The Cost of Love: Exploring the Role of Money in Relationships
There is a reason why Jesus spoke about money so often. Money is the one god that has led nearly every person to turn their back on the Creator in pursuit of selfish desires. It is the golden calf (Exodus 31) of both ancient and modern times and even more so of our country. So what role can money play in relationships? In marriages?
Simple research reveals that a certain group of women who discover that their husbands cheat on them are more likely to remain married to their husbands than another group. What is the separation between these groups? True love? Adherence to a religious system? Kids? Money. A woman whose husband makes $40,000 a year is statistically much more likely to divorce her husband after discovering infidelity than a woman whose husband makes over $250,000. Middle class men seeking women are easy to come by, but a man with money who’s willing to share it, that’s a little harder to come by and even harder to give up. Money issues are stated as the reason behind so many divorces it is astounding and disheartening. This is not to say men are not guided by ulterior motives within relationships. As Copeland said,
“You should not be angry
If all she wants is your money
Oh, you should not be angry
‘Cause all you want is her body”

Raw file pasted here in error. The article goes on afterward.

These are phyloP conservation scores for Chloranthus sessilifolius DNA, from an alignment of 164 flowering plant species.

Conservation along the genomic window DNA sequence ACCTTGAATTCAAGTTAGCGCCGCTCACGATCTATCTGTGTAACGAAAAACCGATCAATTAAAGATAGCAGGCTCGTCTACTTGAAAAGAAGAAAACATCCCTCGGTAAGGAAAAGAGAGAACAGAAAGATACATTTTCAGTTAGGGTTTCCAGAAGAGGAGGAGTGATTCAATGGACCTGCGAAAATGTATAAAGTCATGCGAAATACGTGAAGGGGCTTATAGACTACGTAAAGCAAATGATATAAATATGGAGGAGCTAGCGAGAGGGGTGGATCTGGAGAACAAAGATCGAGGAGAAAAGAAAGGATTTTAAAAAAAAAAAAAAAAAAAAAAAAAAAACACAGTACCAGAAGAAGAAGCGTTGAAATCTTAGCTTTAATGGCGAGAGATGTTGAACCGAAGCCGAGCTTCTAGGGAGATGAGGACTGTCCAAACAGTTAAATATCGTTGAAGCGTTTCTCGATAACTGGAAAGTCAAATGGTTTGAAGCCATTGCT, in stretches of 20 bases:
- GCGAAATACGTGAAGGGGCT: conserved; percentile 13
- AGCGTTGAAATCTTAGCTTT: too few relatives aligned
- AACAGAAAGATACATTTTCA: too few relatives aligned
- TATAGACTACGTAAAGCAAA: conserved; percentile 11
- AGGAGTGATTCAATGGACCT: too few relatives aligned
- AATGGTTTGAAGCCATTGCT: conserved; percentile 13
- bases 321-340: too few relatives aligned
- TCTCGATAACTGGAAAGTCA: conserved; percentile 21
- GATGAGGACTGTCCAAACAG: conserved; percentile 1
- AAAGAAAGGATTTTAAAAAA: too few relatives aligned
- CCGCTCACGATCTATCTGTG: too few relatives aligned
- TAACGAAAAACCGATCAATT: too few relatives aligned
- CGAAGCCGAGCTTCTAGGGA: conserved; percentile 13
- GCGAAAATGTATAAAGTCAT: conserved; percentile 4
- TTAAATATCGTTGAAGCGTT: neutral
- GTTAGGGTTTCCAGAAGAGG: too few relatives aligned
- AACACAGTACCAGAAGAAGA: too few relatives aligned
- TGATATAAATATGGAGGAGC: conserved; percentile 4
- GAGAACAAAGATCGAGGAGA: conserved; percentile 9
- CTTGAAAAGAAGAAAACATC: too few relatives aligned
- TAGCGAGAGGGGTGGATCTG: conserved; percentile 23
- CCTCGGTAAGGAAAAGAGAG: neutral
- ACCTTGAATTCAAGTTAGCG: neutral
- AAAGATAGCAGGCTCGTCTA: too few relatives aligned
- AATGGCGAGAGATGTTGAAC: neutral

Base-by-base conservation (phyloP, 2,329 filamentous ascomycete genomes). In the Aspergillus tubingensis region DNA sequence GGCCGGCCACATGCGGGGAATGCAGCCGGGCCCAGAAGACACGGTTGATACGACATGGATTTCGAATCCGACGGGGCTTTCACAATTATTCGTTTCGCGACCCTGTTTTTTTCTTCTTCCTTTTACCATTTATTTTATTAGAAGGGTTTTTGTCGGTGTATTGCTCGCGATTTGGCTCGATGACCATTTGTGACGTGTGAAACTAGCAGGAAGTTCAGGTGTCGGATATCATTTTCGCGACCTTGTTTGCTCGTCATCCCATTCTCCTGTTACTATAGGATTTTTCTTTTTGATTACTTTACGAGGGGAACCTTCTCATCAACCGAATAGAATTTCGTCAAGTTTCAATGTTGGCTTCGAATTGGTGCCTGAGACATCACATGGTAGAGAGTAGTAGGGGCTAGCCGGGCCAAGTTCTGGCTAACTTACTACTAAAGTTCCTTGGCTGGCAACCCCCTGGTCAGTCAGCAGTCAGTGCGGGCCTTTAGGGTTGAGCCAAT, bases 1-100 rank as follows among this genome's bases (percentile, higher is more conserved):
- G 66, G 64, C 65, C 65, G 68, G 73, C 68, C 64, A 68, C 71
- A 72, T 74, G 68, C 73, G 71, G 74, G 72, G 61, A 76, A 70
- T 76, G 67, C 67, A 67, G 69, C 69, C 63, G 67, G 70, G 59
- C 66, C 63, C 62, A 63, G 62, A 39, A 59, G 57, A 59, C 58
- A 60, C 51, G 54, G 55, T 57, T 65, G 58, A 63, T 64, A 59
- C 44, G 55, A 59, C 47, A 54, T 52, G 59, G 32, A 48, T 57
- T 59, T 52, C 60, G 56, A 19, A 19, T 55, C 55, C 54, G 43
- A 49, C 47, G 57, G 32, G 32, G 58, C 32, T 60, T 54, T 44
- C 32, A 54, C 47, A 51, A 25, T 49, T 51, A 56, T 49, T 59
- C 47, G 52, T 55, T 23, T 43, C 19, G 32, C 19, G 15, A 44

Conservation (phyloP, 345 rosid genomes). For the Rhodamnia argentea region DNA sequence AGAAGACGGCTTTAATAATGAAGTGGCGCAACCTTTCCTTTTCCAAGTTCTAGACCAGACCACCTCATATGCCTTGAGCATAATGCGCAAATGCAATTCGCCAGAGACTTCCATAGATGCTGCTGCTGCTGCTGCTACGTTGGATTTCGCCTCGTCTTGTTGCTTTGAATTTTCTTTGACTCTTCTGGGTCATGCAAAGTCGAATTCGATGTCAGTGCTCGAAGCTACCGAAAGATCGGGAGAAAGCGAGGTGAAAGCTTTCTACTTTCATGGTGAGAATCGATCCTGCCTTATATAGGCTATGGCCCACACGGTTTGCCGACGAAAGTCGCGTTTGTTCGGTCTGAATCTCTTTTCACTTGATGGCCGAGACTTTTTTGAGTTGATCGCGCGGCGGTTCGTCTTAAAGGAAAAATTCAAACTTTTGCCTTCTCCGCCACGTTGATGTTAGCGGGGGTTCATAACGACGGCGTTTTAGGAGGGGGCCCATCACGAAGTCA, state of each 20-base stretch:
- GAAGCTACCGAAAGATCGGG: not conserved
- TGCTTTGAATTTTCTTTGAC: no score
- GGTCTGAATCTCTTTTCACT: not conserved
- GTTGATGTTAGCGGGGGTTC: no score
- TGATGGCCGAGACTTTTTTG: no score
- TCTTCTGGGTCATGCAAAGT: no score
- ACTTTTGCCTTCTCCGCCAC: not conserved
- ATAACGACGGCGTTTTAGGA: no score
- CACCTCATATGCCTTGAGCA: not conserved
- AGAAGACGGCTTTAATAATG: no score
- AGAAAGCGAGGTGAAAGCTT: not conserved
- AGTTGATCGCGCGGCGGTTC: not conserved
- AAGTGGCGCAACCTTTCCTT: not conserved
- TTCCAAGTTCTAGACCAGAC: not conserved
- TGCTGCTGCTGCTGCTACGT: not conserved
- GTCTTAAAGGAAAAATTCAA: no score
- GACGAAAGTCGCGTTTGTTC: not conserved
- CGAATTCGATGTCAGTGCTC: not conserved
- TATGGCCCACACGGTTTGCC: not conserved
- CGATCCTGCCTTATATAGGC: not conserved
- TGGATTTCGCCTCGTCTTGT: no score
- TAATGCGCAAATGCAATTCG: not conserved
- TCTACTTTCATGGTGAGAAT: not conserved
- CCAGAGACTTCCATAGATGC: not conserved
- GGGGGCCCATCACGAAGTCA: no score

So many gods get in the way of love, and money is the loudest god calling for our worship. This is why Jesus commanded the man who had obeyed all of the commandments and wanted to have eternal life to sell all his possessions, give to the poor, and follow Him (Mathew 19:16-23). Jesus knew that there was one thing that would keep this man from being able to follow Him with all his heart, to truly love Him. Money, because the man was rich. Jesus said in Matthew 6:24 that it is impossible to serve both God and money. How do we express our love for God? By loving others (Matthew 22:37-39). This is why the early church began to give all they had to those who were in need and had not. They realized that in order to truly love others, they had to stop pursuing money, and start pursuing the needs of others. Money stifles our ability to love. We are either so much in pursuit of it that we are blind to other’s needs or so much in love with it that we have no room to love anyone at all. To truly love God, to truly love our neighbors, to truly love spouses, we cannot love money. This is easy to say, but so difficult to really live. We are surrounded by the idea that it is our job, our goal in life to pursue money and everything else will follow—happiness, contentment, friendship, relationships, love. But Christians, Americans especially, need to realize that this could not be further from the truth that Jesus spoke. Money is a god that is ready and more than willing to divide, and deserves no opportunity to do so within any relationship.
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